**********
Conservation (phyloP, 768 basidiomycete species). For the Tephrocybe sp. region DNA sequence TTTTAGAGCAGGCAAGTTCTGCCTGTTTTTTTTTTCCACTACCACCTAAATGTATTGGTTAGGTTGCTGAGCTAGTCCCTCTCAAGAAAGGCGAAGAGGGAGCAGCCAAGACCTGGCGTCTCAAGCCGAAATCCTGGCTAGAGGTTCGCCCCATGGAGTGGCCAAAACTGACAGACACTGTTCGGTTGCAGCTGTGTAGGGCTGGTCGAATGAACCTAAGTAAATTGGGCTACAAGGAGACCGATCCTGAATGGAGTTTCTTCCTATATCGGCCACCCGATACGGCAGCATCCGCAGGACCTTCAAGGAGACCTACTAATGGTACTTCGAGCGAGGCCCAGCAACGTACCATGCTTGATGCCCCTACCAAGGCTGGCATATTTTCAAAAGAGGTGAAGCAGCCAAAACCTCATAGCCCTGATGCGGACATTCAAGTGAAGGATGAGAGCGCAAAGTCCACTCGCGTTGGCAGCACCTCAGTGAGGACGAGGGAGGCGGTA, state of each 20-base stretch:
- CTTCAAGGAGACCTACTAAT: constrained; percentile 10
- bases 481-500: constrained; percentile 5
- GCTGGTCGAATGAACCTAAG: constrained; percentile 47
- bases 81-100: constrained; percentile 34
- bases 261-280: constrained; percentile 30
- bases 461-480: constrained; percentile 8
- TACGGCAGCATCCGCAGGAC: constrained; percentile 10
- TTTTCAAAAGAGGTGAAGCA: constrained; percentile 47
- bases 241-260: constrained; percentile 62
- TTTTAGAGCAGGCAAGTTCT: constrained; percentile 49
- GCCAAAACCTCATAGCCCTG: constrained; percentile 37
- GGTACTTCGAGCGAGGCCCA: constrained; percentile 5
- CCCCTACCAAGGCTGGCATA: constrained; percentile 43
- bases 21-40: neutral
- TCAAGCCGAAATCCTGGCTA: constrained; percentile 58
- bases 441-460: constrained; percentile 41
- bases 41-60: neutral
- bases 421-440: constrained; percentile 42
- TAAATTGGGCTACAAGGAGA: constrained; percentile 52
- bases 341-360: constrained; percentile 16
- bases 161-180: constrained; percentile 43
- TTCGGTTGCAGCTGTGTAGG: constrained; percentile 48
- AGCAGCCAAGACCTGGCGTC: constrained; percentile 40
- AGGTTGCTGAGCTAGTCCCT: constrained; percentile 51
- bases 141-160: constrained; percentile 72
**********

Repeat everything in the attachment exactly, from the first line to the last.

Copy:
Conservation (phyloP, 768 basidiomycete species). For the Tephrocybe sp. region DNA sequence TTTTAGAGCAGGCAAGTTCTGCCTGTTTTTTTTTTCCACTACCACCTAAATGTATTGGTTAGGTTGCTGAGCTAGTCCCTCTCAAGAAAGGCGAAGAGGGAGCAGCCAAGACCTGGCGTCTCAAGCCGAAATCCTGGCTAGAGGTTCGCCCCATGGAGTGGCCAAAACTGACAGACACTGTTCGGTTGCAGCTGTGTAGGGCTGGTCGAATGAACCTAAGTAAATTGGGCTACAAGGAGACCGATCCTGAATGGAGTTTCTTCCTATATCGGCCACCCGATACGGCAGCATCCGCAGGACCTTCAAGGAGACCTACTAATGGTACTTCGAGCGAGGCCCAGCAACGTACCATGCTTGATGCCCCTACCAAGGCTGGCATATTTTCAAAAGAGGTGAAGCAGCCAAAACCTCATAGCCCTGATGCGGACATTCAAGTGAAGGATGAGAGCGCAAAGTCCACTCGCGTTGGCAGCACCTCAGTGAGGACGAGGGAGGCGGTA, state of each 20-base stretch:
- CTTCAAGGAGACCTACTAAT: constrained; percentile 10
- bases 481-500: constrained; percentile 5
- GCTGGTCGAATGAACCTAAG: constrained; percentile 47
- bases 81-100: constrained; percentile 34
- bases 261-280: constrained; percentile 30
- bases 461-480: constrained; percentile 8
- TACGGCAGCATCCGCAGGAC: constrained; percentile 10
- TTTTCAAAAGAGGTGAAGCA: constrained; percentile 47
- bases 241-260: constrained; percentile 62
- TTTTAGAGCAGGCAAGTTCT: constrained; percentile 49
- GCCAAAACCTCATAGCCCTG: constrained; percentile 37
- GGTACTTCGAGCGAGGCCCA: constrained; percentile 5
- CCCCTACCAAGGCTGGCATA: constrained; percentile 43
- bases 21-40: neutral
- TCAAGCCGAAATCCTGGCTA: constrained; percentile 58
- bases 441-460: constrained; percentile 41
- bases 41-60: neutral
- bases 421-440: constrained; percentile 42
- TAAATTGGGCTACAAGGAGA: constrained; percentile 52
- bases 341-360: constrained; percentile 16
- bases 161-180: constrained; percentile 43
- TTCGGTTGCAGCTGTGTAGG: constrained; percentile 48
- AGCAGCCAAGACCTGGCGTC: constrained; percentile 40
- AGGTTGCTGAGCTAGTCCCT: constrained; percentile 51
- bases 141-160: constrained; percentile 72